NASA and the Russian space agency plan to send an international crew to the ISS for a year. The extended mission, if it succeeds, may bring scientists a step closer to manned flights to Mars and beyond.
The plan envisages an international crew, made up of an
American astronaut and Russian cosmonaut, blasting off on a Russian
Soyuz spacecraft in March 2015.
"A one-year increment on the ISS would be a natural
progression as part of preparations for missions beyond low-Earth
orbit," NASA spokesman Rob Navias said on Friday.
The extended expedition aims to gather the scientific data
needed to send humans to destinations much farther away from Earth.
The mission hopes to prove whether or not missions lasting longer
than six months are possible.
NASA says the results will add more understanding to existing
assumptions about crew performance and health and will be will
helpful in reducing the risks associated with future
exploration. Manned missions to an asteroid or Mars are
already in the pipeline, being penned for 2025 and 2035
Medical and biological studies provide the basis of research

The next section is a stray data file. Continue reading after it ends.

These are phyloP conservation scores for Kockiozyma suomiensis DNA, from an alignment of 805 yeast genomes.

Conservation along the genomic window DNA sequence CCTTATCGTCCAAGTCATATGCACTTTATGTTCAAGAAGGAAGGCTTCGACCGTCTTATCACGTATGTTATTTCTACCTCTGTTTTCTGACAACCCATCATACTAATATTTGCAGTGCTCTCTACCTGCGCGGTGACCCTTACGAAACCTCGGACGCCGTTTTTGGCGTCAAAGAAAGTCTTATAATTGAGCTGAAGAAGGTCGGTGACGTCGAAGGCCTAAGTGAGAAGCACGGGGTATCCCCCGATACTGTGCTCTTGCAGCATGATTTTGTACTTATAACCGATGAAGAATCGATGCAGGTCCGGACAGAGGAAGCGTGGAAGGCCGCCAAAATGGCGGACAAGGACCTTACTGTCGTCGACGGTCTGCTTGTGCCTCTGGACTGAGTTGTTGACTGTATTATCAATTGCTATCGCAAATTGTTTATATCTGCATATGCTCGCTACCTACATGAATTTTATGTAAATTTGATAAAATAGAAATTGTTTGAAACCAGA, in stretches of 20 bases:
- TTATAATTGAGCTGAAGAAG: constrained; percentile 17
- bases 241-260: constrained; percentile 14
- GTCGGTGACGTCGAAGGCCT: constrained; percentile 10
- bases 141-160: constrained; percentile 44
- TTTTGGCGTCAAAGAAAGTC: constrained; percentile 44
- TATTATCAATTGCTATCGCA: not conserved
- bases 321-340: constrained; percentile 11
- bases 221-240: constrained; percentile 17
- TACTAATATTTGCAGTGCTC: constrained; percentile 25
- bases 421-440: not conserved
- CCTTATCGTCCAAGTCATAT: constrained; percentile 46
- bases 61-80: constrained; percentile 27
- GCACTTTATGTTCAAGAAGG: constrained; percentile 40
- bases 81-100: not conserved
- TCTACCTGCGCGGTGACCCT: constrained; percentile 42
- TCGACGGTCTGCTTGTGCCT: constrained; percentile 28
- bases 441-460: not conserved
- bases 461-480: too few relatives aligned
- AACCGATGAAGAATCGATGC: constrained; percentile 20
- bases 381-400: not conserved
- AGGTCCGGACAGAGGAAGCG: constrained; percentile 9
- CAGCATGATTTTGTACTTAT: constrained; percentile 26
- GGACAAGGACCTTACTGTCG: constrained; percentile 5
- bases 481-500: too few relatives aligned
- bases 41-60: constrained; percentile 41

aboard the station, which also serves as a $100 billion
“laboratory” for technological demonstartions and scientific
The mission may improve the understanding of how human beings
can tolerate the weightless environment of space for that
Doctors are particularly concerned about the affect it will have
on bone density, muscle mass, strength, vision and other aspects of
The yearlong stay will span the space station's 43rd through to
46th expeditions and will become the first time the ISS will host a
mission of that duration.
However, the two will not be the only ones to have left Earth
for so long.
So far, only four people have spent a year or longer in orbit
during a single mission. All four are Russian cosmonauts who served
aboard the Mir space station that operated in low Earth orbit for
15 years, before it was scrapped in 2001.
Back then, in 1988, Soviet cosmonauts Vladimir Titov and Musa
Manarov spent 365 days in space.
The record set in 1988 was then broken between 1994 and 1995,
when Russian, Valery Polyakov stayed on board for 438 days.
It is still to be announced who will take part in the
record-breaking 365 day mission on the ISS. There's speculation
that Peggy Whitson, NASA's former chief astronaut, might be a
It is expected as many as two additional seats to fly to ISS may be available. Rumors suggest Russia may them to so-called 'space tourists.'